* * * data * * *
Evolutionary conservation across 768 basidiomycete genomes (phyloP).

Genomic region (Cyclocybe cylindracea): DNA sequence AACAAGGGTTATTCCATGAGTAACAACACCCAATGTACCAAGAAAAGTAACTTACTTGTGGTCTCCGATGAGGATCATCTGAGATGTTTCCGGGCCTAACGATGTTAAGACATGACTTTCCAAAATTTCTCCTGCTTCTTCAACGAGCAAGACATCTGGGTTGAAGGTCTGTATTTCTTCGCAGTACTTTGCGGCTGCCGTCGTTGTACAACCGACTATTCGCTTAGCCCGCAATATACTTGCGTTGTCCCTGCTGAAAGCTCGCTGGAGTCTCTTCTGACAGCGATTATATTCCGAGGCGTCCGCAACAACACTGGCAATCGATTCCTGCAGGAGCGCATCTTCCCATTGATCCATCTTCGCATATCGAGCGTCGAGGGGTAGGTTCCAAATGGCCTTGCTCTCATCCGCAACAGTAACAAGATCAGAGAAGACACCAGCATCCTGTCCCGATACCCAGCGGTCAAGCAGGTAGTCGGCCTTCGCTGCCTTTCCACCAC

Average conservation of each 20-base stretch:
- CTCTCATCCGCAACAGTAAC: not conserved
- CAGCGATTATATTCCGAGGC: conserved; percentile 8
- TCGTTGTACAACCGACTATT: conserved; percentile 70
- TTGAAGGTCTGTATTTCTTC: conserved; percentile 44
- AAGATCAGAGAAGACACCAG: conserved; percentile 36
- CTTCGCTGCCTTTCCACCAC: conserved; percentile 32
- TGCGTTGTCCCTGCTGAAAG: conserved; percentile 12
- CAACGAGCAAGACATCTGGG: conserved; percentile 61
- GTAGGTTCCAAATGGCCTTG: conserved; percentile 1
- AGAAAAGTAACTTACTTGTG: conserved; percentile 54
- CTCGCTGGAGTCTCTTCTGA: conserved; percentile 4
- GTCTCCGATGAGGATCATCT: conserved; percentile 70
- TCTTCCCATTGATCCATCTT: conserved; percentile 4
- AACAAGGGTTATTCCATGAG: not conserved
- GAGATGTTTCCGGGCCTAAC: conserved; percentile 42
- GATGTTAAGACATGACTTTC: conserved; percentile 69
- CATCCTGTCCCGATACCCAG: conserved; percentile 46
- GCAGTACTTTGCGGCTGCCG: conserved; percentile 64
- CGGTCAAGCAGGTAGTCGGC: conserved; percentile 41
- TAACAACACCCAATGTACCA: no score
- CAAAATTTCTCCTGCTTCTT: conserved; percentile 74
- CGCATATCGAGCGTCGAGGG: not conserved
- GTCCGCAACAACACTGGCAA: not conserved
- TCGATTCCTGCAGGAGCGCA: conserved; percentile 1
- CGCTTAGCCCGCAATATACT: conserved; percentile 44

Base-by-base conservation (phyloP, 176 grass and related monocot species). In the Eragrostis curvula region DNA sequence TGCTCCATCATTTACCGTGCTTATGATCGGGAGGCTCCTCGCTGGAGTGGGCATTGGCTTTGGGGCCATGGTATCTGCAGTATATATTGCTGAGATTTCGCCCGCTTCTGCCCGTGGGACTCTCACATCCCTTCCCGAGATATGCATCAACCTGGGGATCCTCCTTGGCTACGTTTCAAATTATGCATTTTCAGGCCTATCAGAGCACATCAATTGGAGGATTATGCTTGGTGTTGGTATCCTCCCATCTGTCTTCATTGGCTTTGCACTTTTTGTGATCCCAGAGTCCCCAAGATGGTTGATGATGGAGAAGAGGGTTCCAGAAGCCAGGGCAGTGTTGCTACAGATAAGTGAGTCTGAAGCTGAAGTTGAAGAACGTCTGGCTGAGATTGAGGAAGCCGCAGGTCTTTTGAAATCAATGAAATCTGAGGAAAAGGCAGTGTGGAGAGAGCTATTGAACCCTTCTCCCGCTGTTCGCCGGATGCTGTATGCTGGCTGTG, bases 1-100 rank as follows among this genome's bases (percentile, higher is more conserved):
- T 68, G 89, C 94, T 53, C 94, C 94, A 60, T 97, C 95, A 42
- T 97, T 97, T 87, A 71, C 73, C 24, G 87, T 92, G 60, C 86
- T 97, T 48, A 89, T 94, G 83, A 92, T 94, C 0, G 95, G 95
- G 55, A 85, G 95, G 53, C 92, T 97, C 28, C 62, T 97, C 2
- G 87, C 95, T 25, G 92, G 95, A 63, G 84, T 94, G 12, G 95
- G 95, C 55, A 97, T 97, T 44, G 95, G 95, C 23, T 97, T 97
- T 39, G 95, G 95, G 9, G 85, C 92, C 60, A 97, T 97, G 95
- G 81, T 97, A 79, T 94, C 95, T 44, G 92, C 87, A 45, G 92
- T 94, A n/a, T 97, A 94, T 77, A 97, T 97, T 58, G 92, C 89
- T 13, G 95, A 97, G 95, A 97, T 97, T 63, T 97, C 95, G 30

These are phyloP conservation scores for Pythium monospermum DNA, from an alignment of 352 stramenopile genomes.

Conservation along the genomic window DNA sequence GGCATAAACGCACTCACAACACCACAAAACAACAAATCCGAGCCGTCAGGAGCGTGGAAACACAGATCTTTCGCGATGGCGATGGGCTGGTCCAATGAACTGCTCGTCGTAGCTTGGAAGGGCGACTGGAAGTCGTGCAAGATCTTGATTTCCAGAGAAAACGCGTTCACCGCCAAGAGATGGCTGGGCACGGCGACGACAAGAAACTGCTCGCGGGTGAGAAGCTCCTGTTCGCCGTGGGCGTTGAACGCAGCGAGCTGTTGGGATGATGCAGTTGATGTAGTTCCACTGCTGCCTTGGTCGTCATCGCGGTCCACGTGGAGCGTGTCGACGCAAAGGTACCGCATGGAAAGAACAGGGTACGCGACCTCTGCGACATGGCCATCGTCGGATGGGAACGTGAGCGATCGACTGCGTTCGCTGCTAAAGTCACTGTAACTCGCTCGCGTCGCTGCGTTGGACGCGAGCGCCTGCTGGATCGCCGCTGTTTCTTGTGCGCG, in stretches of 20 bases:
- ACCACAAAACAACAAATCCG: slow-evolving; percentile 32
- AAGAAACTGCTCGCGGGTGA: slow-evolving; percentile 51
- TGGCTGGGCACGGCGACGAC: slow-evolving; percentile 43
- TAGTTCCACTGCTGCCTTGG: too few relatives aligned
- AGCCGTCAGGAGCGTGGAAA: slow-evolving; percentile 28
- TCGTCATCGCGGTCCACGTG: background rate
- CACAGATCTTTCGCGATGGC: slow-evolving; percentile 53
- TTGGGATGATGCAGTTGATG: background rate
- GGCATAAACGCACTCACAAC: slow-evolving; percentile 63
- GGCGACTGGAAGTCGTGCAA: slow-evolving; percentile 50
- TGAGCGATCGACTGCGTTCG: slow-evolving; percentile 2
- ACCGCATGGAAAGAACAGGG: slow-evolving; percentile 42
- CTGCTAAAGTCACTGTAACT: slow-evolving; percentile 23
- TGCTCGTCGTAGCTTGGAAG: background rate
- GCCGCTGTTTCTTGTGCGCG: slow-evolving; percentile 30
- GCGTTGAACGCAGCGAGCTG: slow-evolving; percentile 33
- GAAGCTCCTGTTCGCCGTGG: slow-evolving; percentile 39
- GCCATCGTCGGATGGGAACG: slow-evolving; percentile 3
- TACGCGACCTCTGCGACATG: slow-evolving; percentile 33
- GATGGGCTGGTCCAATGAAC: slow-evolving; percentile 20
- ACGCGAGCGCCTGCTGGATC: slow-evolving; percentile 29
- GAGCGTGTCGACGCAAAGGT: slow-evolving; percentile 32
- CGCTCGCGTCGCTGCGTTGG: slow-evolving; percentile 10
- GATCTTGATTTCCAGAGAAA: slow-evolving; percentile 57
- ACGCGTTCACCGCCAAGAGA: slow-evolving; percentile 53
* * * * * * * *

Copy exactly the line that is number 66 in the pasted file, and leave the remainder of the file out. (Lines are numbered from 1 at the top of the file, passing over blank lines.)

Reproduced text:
- ACGCGTTCACCGCCAAGAGA: slow-evolving; percentile 53